The Philippinesa[euro][TM] Rich Renewable Alternative Sources of Energy
Byline: Beth D Romulo
AS we close out the tumultuous past year, fraught with natural disaster and human tragedies, the most pressing problem facing world economies is not terrorists, but oil. The high cost of imported oil can sink growing economies and ruin individual household budgets. It can also provide world threatening powers to the suppliers of the worldas oil and cause diplomatic rearrangements that can destabilize the world order.
Look at Iran. Its president can utter such startling racist comments as Israel should be "wiped off the face of earth" and no one is going to slap sanctions on his country because of the need for Iranas oil. This is simply an example of how the power of oil distorts diplomatic relations.
The Philippines is fortunate in its wide range of alternative energy sources but it should move with all speed to get more in production. Ethanol, from sugar or corn, which can be mixed with gasoline to run cars, is the one we are hearing the most about and a bio fuel law is being discussed in Congress. But there are many others, some of them functioning, others on the drawing board: Natural gas, wind power, solar power a" and perhaps one of the most costly but of paramount importance: Geothermal power. Thus far, the Philippines imports ethanol, but hopefully that change. The countryas first ethanol plant was inaugurated in San Carlos City, Negros Occidental, last May, and is targeted to be completed in 2007.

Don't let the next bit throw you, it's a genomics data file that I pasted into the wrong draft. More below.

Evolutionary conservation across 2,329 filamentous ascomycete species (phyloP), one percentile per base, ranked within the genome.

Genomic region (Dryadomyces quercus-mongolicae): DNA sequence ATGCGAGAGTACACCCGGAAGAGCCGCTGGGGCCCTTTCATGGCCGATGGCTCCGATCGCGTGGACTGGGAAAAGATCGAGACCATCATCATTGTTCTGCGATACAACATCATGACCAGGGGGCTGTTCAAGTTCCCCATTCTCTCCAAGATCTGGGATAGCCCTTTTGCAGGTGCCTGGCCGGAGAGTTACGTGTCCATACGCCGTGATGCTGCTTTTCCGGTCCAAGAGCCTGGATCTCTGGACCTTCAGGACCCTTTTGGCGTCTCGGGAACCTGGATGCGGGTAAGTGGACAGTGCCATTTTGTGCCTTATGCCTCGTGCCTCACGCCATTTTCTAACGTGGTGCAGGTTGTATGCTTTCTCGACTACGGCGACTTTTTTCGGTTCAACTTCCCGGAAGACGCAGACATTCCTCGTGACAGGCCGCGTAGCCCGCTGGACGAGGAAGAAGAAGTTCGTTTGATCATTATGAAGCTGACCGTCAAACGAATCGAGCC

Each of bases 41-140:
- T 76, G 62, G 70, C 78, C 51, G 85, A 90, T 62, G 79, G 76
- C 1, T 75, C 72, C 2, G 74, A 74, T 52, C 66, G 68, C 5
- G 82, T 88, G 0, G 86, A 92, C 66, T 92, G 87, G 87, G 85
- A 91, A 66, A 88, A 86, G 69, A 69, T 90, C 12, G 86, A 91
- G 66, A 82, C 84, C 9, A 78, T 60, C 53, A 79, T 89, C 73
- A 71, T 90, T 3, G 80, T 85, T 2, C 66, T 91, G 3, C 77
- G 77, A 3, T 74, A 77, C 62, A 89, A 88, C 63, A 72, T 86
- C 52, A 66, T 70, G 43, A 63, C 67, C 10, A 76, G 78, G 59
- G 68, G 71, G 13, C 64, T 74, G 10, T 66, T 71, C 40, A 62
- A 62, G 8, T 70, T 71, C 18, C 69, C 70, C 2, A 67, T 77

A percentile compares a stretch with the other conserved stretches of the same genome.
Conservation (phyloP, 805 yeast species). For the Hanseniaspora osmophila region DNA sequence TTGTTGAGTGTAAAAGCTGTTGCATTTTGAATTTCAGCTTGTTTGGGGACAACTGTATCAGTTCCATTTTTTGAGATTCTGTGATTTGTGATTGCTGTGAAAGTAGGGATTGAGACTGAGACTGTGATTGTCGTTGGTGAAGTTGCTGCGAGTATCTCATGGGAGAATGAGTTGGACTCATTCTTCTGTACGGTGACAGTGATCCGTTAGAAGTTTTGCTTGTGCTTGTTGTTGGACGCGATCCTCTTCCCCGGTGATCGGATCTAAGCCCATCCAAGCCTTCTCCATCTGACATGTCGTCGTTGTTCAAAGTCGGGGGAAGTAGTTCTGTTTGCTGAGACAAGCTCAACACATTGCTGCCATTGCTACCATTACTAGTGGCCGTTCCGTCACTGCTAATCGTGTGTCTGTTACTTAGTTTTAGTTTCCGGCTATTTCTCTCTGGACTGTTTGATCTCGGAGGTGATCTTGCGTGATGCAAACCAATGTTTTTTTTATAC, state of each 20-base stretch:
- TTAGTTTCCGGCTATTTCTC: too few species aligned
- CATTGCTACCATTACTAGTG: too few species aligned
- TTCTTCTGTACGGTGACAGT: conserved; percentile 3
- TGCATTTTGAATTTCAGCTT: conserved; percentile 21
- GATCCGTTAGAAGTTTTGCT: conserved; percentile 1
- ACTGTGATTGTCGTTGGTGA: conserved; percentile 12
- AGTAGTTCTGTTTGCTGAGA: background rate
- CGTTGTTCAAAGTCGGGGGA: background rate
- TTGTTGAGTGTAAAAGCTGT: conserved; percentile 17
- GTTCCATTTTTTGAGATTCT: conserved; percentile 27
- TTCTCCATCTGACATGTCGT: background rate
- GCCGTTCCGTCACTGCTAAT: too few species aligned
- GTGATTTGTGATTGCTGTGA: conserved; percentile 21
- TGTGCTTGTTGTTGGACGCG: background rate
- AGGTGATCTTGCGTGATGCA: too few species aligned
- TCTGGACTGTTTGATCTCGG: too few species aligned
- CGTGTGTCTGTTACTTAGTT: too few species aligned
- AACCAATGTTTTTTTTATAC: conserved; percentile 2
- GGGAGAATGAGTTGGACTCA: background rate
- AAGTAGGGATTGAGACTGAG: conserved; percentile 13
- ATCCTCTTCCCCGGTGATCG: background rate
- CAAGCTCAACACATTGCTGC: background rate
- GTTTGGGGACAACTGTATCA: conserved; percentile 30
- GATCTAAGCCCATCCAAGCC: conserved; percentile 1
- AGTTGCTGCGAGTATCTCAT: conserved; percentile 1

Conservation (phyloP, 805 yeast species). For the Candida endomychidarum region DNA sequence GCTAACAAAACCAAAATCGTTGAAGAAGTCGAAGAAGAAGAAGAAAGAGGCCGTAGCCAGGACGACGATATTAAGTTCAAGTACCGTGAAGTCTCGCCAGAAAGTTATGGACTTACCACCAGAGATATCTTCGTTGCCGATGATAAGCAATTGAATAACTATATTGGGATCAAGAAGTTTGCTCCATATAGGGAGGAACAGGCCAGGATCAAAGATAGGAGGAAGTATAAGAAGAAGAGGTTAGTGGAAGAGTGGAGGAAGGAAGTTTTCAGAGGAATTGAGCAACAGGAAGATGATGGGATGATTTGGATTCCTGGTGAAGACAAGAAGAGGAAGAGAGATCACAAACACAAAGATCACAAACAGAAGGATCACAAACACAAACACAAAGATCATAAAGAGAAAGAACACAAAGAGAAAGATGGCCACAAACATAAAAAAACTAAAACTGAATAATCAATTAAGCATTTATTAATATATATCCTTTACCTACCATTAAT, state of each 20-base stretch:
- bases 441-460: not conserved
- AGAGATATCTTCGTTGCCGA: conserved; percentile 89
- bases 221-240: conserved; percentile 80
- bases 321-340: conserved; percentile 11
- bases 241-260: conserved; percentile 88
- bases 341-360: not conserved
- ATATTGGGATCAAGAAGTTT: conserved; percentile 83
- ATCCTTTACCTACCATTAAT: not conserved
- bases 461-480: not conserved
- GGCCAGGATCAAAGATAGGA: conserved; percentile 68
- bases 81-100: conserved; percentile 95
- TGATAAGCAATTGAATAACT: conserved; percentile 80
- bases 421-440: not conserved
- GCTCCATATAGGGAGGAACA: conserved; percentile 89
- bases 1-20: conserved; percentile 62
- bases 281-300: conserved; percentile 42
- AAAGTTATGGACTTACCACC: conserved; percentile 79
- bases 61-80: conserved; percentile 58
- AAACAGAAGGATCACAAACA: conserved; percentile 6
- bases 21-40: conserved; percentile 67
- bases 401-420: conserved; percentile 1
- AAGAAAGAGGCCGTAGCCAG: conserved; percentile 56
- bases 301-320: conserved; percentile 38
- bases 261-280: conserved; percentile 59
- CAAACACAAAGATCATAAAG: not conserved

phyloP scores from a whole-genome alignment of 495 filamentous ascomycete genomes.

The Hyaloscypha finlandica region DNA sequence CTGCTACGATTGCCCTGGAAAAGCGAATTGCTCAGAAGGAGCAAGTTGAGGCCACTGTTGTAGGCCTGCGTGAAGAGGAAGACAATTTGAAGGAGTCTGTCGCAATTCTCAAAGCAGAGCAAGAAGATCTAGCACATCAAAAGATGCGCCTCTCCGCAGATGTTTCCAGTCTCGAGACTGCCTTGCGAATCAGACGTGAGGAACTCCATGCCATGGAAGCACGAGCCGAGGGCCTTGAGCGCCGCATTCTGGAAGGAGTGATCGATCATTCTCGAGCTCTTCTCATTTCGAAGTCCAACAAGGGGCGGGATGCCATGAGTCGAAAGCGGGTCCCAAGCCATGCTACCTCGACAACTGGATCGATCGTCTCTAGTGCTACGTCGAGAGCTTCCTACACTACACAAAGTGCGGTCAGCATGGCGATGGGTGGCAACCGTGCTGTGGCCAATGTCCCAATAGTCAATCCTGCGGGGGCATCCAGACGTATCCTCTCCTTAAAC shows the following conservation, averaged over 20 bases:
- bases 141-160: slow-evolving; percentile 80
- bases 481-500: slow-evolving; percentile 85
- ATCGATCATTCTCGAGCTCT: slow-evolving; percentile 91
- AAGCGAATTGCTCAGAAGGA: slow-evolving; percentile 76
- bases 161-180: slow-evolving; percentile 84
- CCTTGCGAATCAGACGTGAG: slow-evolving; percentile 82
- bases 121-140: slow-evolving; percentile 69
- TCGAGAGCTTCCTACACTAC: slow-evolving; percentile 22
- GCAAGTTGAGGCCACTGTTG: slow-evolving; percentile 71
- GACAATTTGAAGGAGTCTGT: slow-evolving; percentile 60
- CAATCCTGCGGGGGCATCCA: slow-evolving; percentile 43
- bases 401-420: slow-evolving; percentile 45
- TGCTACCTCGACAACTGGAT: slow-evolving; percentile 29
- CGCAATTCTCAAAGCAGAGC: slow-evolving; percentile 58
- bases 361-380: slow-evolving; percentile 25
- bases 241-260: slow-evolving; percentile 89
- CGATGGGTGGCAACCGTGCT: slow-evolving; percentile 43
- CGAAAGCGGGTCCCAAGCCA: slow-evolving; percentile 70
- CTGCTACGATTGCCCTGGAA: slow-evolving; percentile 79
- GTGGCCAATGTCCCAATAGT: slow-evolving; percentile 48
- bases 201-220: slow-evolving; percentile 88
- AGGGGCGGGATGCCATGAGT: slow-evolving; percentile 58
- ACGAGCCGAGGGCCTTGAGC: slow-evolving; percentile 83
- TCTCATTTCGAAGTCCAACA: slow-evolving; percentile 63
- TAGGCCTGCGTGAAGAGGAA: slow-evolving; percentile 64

A renewable source of energy, geothermal power derives from rainwater in the earth, heated by subterranean volcanic rocks which appears as hot springs, or geysers, or is tapped through drilling wells.
When the first geothermal wells were drilled over 20 years ago. New Zealand experts came to the Philippines to assist in technical expertise. Now the Philippines is considered an expert in the field and PNOC recently signed a subcontract with a German company to develop geothermal wells in the Middle East, providing expertise in exploration and drilling.
The World Bank has approved a loan of $25 million to help finance the expansion of the capacity of geothermal wells in Negros Oriental, which are expected to generate an additional 20 megawatts of power. PNOC also plans a $770-million investment in four new geothermal sites in Leyte, Negros Oriental, and Mindanao. …